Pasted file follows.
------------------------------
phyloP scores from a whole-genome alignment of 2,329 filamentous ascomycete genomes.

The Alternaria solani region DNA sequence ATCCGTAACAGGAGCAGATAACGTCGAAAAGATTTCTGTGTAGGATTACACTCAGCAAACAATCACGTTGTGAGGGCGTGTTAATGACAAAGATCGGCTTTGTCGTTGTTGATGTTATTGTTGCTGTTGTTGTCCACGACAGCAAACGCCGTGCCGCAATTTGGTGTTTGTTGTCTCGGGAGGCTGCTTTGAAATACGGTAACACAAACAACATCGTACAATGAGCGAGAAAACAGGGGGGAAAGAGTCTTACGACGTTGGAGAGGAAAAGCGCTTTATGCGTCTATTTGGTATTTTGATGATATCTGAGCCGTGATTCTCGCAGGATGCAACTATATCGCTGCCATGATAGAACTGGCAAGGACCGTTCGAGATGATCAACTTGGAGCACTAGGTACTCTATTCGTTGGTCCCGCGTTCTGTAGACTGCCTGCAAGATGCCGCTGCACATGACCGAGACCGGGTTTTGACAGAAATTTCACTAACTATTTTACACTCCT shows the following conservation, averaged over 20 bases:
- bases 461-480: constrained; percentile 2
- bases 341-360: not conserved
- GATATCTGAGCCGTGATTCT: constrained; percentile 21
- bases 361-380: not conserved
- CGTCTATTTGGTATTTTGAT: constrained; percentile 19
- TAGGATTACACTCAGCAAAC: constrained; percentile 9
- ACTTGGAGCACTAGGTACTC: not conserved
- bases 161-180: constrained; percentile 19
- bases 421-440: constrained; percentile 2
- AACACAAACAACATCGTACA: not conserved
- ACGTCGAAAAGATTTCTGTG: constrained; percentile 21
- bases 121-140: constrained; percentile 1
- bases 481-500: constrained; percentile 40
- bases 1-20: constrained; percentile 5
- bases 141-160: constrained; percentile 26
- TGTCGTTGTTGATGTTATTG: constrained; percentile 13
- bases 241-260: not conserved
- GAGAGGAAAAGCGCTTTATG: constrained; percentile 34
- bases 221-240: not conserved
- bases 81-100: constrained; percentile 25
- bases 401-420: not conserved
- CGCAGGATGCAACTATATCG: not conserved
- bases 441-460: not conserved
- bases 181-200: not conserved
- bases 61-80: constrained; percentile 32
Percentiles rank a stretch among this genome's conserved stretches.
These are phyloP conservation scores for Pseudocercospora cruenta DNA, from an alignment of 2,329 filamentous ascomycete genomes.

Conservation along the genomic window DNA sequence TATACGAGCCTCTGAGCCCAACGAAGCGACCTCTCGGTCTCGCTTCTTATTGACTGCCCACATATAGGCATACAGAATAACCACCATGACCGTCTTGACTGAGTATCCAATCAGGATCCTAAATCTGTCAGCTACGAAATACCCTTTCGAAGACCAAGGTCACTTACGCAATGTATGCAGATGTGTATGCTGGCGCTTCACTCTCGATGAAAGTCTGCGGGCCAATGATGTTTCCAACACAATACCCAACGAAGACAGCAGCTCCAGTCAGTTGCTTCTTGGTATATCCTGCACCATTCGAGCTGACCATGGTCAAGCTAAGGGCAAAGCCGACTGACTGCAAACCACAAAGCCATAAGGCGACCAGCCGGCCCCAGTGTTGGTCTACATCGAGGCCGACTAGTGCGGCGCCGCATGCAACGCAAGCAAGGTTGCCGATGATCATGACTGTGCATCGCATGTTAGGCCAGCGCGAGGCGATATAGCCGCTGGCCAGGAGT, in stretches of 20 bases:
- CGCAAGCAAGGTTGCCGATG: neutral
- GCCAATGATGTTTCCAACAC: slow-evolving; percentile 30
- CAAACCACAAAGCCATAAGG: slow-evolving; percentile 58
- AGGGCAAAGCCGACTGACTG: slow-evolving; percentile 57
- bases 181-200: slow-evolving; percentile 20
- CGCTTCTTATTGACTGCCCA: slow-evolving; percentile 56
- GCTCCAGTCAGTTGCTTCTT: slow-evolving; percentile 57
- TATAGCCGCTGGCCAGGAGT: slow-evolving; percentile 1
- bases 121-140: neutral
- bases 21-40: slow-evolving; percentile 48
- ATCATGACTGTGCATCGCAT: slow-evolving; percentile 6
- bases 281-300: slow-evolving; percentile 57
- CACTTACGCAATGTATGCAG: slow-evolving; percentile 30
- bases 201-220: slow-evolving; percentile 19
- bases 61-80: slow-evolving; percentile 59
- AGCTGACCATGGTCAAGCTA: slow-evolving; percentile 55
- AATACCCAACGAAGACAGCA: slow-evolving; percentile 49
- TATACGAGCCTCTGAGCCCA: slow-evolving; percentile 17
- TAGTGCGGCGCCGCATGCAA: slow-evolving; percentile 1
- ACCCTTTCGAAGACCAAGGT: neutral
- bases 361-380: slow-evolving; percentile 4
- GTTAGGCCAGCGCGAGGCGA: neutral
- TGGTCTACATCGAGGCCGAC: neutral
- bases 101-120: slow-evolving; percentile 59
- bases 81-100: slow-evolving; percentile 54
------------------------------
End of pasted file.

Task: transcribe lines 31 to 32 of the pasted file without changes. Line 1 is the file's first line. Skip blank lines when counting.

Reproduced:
- CGCAAGCAAGGTTGCCGATG: neutral
- GCCAATGATGTTTCCAACAC: slow-evolving; percentile 30